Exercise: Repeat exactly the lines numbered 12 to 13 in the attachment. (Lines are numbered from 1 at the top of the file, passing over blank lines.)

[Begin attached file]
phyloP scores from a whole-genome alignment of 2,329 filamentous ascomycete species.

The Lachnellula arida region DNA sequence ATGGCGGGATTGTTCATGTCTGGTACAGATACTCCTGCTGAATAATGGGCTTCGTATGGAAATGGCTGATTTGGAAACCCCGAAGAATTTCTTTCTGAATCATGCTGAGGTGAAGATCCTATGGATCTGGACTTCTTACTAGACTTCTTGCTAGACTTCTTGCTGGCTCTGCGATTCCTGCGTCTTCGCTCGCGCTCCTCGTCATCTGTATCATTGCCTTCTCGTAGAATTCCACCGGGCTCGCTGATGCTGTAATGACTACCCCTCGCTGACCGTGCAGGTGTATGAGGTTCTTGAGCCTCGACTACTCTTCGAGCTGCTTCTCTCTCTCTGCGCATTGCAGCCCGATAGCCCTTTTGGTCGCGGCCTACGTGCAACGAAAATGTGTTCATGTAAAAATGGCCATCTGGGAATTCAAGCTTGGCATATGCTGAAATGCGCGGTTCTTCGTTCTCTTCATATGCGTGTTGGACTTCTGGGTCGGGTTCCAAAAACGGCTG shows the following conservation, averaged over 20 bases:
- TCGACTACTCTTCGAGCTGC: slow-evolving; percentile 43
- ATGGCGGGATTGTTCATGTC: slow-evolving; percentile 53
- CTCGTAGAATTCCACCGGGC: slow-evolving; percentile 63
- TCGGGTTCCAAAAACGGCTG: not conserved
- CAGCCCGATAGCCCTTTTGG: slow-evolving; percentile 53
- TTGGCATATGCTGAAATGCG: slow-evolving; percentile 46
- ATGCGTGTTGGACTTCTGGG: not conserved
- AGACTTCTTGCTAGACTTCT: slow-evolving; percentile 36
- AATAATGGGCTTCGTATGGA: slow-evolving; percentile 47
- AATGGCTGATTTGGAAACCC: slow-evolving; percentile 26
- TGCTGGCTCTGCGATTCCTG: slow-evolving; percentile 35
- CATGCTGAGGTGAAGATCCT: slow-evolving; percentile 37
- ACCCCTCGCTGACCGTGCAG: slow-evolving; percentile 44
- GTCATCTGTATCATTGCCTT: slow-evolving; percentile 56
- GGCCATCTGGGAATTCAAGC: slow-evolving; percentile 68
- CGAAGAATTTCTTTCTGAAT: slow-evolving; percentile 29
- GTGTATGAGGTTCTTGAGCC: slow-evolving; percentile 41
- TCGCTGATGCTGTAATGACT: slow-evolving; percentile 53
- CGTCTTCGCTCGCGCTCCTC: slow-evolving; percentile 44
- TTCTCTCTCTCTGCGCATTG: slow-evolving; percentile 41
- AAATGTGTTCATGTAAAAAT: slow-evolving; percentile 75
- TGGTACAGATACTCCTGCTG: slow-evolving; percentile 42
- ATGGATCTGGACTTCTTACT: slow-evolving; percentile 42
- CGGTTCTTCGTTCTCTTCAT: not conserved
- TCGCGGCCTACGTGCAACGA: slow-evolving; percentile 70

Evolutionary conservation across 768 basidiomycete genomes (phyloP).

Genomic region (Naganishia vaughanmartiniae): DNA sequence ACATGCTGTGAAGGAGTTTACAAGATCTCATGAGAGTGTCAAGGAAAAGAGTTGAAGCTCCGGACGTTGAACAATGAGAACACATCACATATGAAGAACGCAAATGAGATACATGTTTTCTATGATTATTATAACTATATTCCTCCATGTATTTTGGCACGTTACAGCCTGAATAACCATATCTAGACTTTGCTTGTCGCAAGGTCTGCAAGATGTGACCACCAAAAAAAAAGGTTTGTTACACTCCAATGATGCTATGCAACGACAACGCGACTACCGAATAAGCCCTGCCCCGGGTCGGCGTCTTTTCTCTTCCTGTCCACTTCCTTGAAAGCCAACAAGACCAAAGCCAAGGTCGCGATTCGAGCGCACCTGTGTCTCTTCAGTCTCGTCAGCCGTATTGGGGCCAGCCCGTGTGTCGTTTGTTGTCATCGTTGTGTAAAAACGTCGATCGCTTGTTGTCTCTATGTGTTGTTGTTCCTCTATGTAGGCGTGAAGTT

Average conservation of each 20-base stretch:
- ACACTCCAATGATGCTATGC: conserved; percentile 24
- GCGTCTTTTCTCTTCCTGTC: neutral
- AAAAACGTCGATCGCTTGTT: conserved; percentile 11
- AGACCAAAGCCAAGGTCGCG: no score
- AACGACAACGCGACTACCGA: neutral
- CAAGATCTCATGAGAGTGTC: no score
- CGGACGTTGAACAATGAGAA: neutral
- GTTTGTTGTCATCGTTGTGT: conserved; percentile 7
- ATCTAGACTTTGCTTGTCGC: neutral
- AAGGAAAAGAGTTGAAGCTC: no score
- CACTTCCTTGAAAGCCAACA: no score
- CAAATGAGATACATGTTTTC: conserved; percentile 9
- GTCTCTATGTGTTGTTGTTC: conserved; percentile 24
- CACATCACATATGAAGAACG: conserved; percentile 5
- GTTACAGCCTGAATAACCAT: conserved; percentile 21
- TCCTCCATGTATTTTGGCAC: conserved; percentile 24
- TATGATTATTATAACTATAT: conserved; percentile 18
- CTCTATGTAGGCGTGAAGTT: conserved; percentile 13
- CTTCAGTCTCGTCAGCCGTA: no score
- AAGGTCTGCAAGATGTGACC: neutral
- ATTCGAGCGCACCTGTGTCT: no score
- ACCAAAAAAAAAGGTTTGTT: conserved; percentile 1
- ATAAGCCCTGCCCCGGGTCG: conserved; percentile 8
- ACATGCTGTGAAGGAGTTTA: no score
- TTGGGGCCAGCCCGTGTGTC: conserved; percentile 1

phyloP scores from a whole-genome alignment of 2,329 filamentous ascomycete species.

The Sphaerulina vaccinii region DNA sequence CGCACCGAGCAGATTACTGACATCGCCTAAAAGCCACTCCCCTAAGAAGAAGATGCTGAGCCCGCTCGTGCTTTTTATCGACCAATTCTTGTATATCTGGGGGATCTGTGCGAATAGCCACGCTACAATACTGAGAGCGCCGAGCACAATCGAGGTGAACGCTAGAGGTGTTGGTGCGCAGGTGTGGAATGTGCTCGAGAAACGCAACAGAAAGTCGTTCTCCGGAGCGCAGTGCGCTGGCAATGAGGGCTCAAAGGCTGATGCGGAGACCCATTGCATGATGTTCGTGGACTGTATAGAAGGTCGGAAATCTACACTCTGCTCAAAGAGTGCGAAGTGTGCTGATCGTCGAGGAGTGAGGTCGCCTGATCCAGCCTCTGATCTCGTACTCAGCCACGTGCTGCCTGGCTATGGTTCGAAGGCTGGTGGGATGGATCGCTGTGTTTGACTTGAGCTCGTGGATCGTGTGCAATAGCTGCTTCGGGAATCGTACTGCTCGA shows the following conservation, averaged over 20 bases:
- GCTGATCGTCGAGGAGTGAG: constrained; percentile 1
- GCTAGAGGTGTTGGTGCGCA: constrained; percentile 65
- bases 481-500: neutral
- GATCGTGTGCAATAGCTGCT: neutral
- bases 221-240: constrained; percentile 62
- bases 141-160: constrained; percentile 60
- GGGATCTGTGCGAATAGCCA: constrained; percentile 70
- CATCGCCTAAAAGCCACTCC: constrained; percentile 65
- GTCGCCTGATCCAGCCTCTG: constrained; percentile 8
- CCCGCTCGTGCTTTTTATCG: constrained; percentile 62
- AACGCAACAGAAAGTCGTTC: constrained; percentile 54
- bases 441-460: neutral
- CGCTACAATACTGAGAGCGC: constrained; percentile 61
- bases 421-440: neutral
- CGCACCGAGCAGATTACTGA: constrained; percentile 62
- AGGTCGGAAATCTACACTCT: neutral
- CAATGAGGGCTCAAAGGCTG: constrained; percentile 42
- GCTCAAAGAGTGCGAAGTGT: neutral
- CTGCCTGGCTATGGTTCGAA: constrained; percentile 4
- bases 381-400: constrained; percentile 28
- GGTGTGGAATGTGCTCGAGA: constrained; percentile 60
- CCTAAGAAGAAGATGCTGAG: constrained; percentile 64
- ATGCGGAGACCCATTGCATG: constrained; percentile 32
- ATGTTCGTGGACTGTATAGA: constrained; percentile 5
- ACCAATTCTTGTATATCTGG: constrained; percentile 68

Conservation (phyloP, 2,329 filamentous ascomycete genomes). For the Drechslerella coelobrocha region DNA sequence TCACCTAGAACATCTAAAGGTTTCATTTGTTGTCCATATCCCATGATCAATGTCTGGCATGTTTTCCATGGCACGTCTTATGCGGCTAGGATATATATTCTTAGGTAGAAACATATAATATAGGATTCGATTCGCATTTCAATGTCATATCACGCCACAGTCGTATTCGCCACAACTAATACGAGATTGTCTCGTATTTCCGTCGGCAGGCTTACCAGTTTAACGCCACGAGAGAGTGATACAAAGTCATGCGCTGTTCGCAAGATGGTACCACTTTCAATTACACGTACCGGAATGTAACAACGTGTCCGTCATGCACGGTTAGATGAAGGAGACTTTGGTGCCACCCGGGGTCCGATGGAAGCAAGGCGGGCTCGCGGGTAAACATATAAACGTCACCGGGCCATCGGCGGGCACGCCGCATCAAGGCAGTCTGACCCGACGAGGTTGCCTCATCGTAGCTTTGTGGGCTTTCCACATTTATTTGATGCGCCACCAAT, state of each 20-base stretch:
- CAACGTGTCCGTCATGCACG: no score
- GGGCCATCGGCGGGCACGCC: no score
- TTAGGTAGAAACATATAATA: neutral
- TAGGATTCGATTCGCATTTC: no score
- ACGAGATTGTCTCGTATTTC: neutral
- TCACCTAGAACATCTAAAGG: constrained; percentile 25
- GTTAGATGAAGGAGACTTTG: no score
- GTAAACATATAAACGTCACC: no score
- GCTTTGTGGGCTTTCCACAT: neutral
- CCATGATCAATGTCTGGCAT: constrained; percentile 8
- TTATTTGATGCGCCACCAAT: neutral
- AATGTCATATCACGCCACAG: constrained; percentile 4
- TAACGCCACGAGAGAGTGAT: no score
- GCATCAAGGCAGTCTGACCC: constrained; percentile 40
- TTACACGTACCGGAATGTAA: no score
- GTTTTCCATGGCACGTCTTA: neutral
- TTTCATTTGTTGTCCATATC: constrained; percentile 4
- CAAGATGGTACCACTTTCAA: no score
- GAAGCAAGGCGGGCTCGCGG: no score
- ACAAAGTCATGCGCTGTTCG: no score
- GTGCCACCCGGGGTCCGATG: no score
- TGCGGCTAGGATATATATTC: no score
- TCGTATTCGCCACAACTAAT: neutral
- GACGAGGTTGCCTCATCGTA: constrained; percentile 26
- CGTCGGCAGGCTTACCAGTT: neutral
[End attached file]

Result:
- AATGGCTGATTTGGAAACCC: slow-evolving; percentile 26
- TGCTGGCTCTGCGATTCCTG: slow-evolving; percentile 35